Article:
Engines for Sale


-  
     Use the Contact Form for Comments

Tuesday, November 14, 2017

120 Size Zero Rises Again Like a Phoenix After a Devastating Crash


71" WS, 13.2 lbs, Enya 120






This decision proved to be a very big mistake. Just before the landing on the downwind leg something caused the big model to enter a nose down spin dive into the ground. 

The crash smasher all the plywood frames into many pieces leaving the fiberglass fuselage resembling a limp and gutted form. There were several buckles and creases and numerous cases where the gel-coat was cracked or missing. I was of a mind to scrap this war-bird, but one of my internet buddies urged me to repair to flying condition, arguing that the zero was one of his favorite flying models. After a reasonable cooling off period I had another look at the wreckage and began considering repair options. The wing was still in one piece and except for a 3/4 inch gap at the trailing edge where the center-line joint partially separated. Additionally there was some leading edge crushing at the fuselage intersection area. The trailing edge separation issue was dealt with when epoxy glue was squeezed into the crack and a cargo strap, hooked into the aileron cutouts was used to pull the wing halves together. A cuff of fiberglass at the center-line joint added another level of safety over the stock ARF condition. The leading edge crushing was fixed by filling the low areas with expanding foam, bringing the area back to profile by carving and sanding away the excess material. The areas were finished by over laying the surface with a single layer of epoxy filled fiberglass. Since the paint and surface finish was already in bad condition from hard use before the crash now after it was so bad that it was clear that the whole model would need to be refinished. With that decision we began the search for an alternative color scheme. The dark green color was always a problem with disability at low altitude when the model was back-grounded against the trees and other vegetation it was very hard to see. With that in mind we settled on a light grey Navy color scheme with as much bright trim as we could find.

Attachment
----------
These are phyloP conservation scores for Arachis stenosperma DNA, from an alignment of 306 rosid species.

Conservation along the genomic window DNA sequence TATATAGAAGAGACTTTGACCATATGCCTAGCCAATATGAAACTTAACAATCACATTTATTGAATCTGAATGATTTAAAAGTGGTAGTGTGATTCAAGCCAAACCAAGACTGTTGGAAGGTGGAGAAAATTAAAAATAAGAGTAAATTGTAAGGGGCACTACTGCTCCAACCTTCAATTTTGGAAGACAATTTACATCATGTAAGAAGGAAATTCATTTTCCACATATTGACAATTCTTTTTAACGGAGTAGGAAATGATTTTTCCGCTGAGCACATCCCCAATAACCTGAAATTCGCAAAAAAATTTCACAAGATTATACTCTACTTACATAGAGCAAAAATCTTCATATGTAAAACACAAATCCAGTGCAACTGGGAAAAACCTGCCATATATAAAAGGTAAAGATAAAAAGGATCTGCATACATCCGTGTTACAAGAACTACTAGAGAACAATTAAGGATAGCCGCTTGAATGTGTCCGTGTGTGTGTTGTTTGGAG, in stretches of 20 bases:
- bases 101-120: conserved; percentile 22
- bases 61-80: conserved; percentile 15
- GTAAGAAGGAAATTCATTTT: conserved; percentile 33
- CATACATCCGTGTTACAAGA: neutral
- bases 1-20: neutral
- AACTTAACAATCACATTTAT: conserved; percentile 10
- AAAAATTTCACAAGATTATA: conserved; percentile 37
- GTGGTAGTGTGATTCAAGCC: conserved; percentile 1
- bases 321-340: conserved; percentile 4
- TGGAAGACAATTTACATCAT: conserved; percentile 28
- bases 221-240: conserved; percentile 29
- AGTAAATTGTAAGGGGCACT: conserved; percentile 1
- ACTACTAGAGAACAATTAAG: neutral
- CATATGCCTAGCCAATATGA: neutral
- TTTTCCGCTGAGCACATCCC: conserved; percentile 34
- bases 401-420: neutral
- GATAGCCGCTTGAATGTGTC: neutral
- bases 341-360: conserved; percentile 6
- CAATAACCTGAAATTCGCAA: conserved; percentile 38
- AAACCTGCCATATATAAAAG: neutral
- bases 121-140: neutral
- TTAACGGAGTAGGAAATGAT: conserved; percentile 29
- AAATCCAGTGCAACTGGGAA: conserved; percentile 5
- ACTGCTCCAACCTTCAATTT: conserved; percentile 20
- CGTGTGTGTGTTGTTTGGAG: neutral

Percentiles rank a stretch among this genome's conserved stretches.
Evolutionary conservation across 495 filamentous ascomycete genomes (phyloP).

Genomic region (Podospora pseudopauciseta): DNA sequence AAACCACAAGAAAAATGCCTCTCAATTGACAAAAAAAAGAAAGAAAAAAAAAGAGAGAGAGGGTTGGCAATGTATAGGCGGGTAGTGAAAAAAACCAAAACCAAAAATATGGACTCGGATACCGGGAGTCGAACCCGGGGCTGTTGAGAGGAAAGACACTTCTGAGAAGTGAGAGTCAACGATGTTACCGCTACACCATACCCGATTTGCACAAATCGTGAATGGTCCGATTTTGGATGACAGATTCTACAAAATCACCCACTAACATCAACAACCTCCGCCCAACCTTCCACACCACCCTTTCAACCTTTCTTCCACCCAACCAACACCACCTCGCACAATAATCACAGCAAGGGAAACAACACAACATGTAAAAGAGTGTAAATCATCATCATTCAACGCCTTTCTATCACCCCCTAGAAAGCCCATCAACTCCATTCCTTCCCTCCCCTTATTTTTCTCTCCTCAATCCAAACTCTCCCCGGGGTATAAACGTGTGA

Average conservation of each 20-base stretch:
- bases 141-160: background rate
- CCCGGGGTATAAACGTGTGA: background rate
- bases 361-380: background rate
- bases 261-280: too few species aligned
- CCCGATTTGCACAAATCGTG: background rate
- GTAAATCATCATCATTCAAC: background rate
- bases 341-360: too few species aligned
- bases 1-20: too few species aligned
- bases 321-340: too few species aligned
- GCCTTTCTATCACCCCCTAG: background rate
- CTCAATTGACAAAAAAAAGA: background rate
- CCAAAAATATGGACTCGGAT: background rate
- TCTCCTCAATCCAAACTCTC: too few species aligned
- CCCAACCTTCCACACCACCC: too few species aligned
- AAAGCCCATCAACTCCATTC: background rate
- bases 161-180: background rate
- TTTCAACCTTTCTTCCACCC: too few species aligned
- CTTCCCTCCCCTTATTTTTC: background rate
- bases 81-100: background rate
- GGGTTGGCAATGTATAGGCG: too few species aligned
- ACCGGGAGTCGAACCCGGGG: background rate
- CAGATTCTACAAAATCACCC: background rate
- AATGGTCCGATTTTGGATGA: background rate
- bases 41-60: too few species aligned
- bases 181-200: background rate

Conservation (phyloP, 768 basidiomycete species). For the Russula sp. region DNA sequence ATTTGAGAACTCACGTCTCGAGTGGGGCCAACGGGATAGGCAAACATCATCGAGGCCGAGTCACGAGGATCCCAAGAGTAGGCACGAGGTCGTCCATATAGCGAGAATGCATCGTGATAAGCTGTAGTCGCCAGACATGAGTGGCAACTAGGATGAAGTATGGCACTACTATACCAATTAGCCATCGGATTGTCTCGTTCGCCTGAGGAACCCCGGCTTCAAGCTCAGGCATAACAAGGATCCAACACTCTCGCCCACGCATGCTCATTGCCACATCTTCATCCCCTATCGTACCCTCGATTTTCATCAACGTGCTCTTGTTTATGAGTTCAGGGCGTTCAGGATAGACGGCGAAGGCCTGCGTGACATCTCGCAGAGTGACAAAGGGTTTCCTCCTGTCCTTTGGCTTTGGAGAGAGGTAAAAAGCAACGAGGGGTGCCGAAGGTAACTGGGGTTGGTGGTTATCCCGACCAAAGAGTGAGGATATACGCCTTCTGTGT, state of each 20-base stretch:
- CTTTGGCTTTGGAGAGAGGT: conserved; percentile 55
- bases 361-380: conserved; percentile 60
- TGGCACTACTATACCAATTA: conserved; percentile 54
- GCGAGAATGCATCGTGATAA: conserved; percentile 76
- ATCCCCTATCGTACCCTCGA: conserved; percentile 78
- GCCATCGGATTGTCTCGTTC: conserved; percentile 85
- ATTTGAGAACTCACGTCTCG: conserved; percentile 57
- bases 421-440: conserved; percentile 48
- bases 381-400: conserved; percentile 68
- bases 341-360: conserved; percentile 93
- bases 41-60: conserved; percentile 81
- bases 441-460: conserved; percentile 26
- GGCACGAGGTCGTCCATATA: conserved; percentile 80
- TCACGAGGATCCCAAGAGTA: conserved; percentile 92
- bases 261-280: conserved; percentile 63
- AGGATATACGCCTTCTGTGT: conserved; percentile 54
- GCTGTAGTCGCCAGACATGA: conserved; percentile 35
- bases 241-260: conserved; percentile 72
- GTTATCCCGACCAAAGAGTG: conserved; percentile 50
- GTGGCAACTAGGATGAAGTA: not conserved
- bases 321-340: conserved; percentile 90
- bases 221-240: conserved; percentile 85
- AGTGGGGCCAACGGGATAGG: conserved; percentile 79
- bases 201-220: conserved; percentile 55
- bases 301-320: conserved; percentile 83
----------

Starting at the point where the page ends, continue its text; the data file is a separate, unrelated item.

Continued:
1.  Wing weight is 2.17 Kg.

The decision was made to experiment with using latex house paint to cover up the existing finish which had not been found to be hot glow fuel proof and was softened or missing in several areas that were exposed to engine exhaust.        

The grey color was achieved by mixing white with black, ever mindful of the fact that there would be no going back; very small amounts of black were added and tested until we were happy with the result.  
 The yellow and red trim was added by apply strips of Mono-Coat covering material to the fiberglass structure
During the repair process we took the time to examine the rudder linkage which is rather unconventional with several locations of backlash and questionable geometry. The axis of movement if the torque rod did not coincide exactly with the rudder's hinge line. The results were a rather vague and weak rudder incapable of reacting the aerodynamic forces upon it at large pilot inputs. 

At this point we concluded that the model was flown in the past effectively as a elevator and aileron system with little or no rudder influence; meaning that there was no chance of recovering from a spin if one were to happen.

  



To correct the weak rudder problem control horns and pull-pull cables were installed to connect the rudder to the rudder servo.